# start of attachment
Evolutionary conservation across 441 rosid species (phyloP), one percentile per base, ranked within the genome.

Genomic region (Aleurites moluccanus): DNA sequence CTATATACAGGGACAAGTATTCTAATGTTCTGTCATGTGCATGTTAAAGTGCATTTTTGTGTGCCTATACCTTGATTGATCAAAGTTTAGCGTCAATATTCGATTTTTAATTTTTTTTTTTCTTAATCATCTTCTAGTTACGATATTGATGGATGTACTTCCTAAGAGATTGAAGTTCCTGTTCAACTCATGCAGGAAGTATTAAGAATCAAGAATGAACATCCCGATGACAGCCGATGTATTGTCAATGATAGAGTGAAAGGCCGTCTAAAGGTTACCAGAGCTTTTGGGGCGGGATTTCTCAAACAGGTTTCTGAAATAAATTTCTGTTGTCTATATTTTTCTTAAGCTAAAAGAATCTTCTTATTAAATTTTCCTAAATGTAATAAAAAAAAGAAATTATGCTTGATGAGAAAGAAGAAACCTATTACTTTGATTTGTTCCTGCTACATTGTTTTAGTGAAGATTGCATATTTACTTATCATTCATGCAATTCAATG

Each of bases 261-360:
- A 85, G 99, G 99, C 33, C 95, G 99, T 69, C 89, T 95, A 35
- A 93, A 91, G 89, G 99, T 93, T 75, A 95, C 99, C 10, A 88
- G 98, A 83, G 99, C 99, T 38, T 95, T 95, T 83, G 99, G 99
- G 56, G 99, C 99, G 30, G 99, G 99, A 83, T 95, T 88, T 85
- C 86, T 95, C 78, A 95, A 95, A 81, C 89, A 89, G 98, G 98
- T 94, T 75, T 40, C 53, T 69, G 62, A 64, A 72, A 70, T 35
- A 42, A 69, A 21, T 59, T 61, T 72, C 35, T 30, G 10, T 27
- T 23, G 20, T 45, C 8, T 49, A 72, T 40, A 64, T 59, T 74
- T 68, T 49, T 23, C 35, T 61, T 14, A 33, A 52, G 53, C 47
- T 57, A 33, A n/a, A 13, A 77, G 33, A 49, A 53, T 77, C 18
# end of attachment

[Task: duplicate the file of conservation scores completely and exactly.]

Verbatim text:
Evolutionary conservation across 441 rosid species (phyloP), one percentile per base, ranked within the genome.

Genomic region (Aleurites moluccanus): DNA sequence CTATATACAGGGACAAGTATTCTAATGTTCTGTCATGTGCATGTTAAAGTGCATTTTTGTGTGCCTATACCTTGATTGATCAAAGTTTAGCGTCAATATTCGATTTTTAATTTTTTTTTTTCTTAATCATCTTCTAGTTACGATATTGATGGATGTACTTCCTAAGAGATTGAAGTTCCTGTTCAACTCATGCAGGAAGTATTAAGAATCAAGAATGAACATCCCGATGACAGCCGATGTATTGTCAATGATAGAGTGAAAGGCCGTCTAAAGGTTACCAGAGCTTTTGGGGCGGGATTTCTCAAACAGGTTTCTGAAATAAATTTCTGTTGTCTATATTTTTCTTAAGCTAAAAGAATCTTCTTATTAAATTTTCCTAAATGTAATAAAAAAAAGAAATTATGCTTGATGAGAAAGAAGAAACCTATTACTTTGATTTGTTCCTGCTACATTGTTTTAGTGAAGATTGCATATTTACTTATCATTCATGCAATTCAATG

Each of bases 261-360:
- A 85, G 99, G 99, C 33, C 95, G 99, T 69, C 89, T 95, A 35
- A 93, A 91, G 89, G 99, T 93, T 75, A 95, C 99, C 10, A 88
- G 98, A 83, G 99, C 99, T 38, T 95, T 95, T 83, G 99, G 99
- G 56, G 99, C 99, G 30, G 99, G 99, A 83, T 95, T 88, T 85
- C 86, T 95, C 78, A 95, A 95, A 81, C 89, A 89, G 98, G 98
- T 94, T 75, T 40, C 53, T 69, G 62, A 64, A 72, A 70, T 35
- A 42, A 69, A 21, T 59, T 61, T 72, C 35, T 30, G 10, T 27
- T 23, G 20, T 45, C 8, T 49, A 72, T 40, A 64, T 59, T 74
- T 68, T 49, T 23, C 35, T 61, T 14, A 33, A 52, G 53, C 47
- T 57, A 33, A n/a, A 13, A 77, G 33, A 49, A 53, T 77, C 18